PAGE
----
Homilette for Thursday, May 21, 2009

Thursday of the Sixth Week of Easter

(Acts 18:1-8; John 16:16-20)

We know the mechanism of weeping. It is caused by secretion of fluid from the lachrymal glands to lubricate the surface between the eyeball and the eyelid. But exactly why people cry is an open question. Some say simply that it is a response to strong emotions. Others, proceeding from biochemical analysis, claim that it removes hormones associated with stress.

Self-introspection associates crying with loss of affection. We cry when those who love us take their leave. So parents sob at weddings, and the bereaved weep at funerals. For this reason Jesus anticipates the tears of his disciples on the night before his death in the gospel today.

In another gospel and with a different context Jesus tells his disciples, “Blessed are they who mourn for they will be comforted.” The result of tear-shedding in both cases, however, is the same. Crying will not necessarily produce heavenly comfort, but it does when the cause of the tears is the need for Jesus to direct us through moral turmoil and to share our suffering. Also, we must remember that he is not completely gone. Rather he has sent his Spirit to accompany us. The Holy Spirit brings us a foretaste of the joy which comes to fullness as we enter eternal life.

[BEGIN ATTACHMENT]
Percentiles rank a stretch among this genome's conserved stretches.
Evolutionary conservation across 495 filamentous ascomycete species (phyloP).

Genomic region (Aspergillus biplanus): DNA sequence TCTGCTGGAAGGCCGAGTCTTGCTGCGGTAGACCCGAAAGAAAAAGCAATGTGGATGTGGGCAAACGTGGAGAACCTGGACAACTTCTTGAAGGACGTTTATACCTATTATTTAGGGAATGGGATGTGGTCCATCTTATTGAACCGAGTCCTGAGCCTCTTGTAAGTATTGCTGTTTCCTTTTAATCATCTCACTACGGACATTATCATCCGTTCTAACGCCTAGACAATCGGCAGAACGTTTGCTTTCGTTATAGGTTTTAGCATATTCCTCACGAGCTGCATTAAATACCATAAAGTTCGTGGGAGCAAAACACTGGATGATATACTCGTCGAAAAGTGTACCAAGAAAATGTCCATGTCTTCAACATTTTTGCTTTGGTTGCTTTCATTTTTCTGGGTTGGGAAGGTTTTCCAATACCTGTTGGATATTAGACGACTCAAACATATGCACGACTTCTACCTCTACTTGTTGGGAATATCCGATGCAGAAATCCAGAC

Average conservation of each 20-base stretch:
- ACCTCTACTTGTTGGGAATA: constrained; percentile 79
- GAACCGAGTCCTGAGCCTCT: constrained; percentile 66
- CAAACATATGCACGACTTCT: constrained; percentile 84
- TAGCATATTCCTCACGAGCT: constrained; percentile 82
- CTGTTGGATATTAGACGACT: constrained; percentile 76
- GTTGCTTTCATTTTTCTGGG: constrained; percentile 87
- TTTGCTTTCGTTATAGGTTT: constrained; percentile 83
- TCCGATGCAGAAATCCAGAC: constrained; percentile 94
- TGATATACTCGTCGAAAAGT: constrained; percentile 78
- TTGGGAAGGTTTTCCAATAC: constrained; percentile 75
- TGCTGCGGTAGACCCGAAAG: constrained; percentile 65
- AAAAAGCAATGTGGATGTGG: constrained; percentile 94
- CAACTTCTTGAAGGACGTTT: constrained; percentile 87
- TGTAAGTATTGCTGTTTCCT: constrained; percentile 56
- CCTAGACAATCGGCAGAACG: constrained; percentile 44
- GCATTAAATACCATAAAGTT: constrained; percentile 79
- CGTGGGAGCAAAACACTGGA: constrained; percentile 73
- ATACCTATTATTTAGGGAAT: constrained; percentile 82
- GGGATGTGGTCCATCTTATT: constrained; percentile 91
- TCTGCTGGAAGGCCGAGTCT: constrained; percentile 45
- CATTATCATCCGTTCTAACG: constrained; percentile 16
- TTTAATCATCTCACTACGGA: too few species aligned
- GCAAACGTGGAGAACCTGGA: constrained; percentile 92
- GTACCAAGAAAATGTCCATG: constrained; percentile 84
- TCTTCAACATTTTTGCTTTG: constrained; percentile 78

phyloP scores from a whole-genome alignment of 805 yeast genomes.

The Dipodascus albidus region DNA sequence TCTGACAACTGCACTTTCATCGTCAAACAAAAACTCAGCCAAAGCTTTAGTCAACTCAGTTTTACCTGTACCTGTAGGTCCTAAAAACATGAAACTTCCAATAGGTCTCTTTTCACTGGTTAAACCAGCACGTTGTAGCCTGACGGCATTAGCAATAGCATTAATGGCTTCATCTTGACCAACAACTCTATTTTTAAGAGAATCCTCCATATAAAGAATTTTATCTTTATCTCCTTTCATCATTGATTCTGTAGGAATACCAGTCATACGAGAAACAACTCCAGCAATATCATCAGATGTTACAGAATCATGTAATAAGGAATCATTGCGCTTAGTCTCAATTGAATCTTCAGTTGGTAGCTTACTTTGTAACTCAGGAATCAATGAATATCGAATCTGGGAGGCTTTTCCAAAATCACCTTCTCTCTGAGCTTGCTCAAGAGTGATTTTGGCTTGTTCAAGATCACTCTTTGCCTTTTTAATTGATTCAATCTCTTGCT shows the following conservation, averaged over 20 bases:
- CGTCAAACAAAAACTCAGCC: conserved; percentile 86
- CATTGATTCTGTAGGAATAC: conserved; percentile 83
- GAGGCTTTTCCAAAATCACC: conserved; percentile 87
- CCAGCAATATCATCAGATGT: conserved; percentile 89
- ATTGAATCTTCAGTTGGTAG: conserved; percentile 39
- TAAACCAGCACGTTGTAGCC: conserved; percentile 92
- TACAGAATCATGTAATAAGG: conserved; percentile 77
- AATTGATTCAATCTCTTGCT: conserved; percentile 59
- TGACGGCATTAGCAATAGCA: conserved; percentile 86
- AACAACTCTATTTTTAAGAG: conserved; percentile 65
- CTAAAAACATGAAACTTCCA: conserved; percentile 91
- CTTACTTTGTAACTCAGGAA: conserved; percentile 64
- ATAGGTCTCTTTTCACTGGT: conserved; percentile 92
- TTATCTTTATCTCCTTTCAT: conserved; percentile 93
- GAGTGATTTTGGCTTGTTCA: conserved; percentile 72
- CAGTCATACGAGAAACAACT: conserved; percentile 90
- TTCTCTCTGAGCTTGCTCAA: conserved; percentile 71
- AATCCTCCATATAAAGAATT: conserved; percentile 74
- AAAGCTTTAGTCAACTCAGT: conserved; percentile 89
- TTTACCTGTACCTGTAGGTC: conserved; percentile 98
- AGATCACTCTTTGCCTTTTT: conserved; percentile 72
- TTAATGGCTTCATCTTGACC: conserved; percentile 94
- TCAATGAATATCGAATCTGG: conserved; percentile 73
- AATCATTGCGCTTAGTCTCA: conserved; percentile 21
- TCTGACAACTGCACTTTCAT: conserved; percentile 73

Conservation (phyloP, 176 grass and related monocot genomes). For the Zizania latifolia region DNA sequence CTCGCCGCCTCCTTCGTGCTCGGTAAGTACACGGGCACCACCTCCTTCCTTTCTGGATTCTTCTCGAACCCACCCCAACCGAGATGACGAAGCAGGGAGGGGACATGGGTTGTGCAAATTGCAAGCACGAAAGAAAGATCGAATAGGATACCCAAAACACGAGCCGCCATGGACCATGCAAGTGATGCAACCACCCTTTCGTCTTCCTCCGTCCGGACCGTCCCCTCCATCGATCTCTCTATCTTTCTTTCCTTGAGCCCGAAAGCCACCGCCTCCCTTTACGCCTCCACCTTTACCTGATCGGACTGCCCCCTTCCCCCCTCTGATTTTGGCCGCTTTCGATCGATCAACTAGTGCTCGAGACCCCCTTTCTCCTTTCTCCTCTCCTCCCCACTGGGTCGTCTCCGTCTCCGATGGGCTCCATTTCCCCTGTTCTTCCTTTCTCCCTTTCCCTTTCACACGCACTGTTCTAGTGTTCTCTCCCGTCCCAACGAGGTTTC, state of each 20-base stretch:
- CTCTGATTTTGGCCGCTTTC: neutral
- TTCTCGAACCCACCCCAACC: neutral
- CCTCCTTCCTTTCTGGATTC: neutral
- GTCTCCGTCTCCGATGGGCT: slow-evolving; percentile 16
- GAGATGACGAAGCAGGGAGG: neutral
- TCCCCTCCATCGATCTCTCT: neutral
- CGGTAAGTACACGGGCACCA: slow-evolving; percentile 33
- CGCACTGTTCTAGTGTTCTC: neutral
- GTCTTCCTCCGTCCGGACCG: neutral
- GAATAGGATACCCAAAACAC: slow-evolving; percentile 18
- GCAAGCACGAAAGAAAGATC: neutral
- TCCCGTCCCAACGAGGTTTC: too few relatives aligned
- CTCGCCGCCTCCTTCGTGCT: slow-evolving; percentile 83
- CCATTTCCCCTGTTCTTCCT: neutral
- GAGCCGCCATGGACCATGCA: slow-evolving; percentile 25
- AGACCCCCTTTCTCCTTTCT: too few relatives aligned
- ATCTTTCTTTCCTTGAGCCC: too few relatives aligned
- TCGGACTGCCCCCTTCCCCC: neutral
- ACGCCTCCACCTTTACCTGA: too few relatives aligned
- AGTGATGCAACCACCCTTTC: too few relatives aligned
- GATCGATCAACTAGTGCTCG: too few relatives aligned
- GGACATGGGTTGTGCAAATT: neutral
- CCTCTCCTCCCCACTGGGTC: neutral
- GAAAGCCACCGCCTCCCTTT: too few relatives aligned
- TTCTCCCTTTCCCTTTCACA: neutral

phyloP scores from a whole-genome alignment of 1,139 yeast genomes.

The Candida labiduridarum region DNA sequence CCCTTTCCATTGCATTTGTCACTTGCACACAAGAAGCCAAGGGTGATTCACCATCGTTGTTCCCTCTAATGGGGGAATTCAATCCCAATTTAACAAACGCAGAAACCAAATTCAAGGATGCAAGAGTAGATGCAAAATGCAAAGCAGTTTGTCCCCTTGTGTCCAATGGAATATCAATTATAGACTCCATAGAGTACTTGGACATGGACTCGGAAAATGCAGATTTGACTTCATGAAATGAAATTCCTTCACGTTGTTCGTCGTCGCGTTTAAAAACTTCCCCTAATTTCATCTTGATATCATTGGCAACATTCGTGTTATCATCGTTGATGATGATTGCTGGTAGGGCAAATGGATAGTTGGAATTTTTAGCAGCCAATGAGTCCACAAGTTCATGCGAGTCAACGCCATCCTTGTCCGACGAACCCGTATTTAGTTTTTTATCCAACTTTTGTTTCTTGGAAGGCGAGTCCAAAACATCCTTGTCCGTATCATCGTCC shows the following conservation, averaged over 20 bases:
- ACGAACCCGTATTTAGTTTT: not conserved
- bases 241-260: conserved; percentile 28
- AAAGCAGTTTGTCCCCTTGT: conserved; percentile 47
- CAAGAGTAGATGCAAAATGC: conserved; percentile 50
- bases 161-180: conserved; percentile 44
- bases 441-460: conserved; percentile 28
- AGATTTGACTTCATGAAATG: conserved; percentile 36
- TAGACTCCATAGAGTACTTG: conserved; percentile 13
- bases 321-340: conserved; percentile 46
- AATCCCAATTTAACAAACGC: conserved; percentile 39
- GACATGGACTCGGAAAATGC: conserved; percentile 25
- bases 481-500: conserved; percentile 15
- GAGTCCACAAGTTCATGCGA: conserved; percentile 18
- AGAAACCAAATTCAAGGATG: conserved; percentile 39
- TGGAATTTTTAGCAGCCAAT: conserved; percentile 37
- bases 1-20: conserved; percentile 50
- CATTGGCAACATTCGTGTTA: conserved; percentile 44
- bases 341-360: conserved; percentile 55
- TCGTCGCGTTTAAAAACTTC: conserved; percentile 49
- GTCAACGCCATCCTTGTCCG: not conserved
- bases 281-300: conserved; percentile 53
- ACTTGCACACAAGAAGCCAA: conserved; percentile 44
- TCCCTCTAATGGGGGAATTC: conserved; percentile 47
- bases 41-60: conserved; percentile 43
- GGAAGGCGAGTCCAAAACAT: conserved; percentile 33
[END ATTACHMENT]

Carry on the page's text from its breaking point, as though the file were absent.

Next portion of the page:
Homilette for Wednesday, May 20, 2009

Wednesday of the Sixth Week of Easter

(Acts 17:15.22-18:1; John 16:12-15)

The scene of the first reading will inspire many Christians. Athens represents the epitome of Western Civilization, the home of the philosophers Socrates, Plato, and Aristotle; of the playwrights Sophocles, Aeschylus, Aristophanes, and Euripides; and of the historians Herodotus, Thucydides, and Xenophon. Now Paul, the best educated and most successful of Christian missionaries, clears his throat to speak to the learned populace. His words do not disappoint us. They, in colloquial terms, “meet the people where they are.” They hint at the superior Greek culture and mention its traditional regard for religion. They also appeal to the people’s strong sense of justice. Certainly, we feel, Paul will win Athens for Christ.

Of course, the result of Paul’s preaching is catastrophic. The Athenians not only reject his ideas; they scoff at him. Their response, “We should like to hear you on this some other time,” is only a nice way of saying, “Get lost.” But Paul learns from this bitter experience. No longer will the apostle meet his audiences with lofty elocution. He will tell the Corinthians that he came preaching Christ crucified. Following Paul, Christianity through the centuries has often defended the gospel with reasonable argument. But it has realized all along that faith is God’s gift that neither rhetoric nor logic can implant.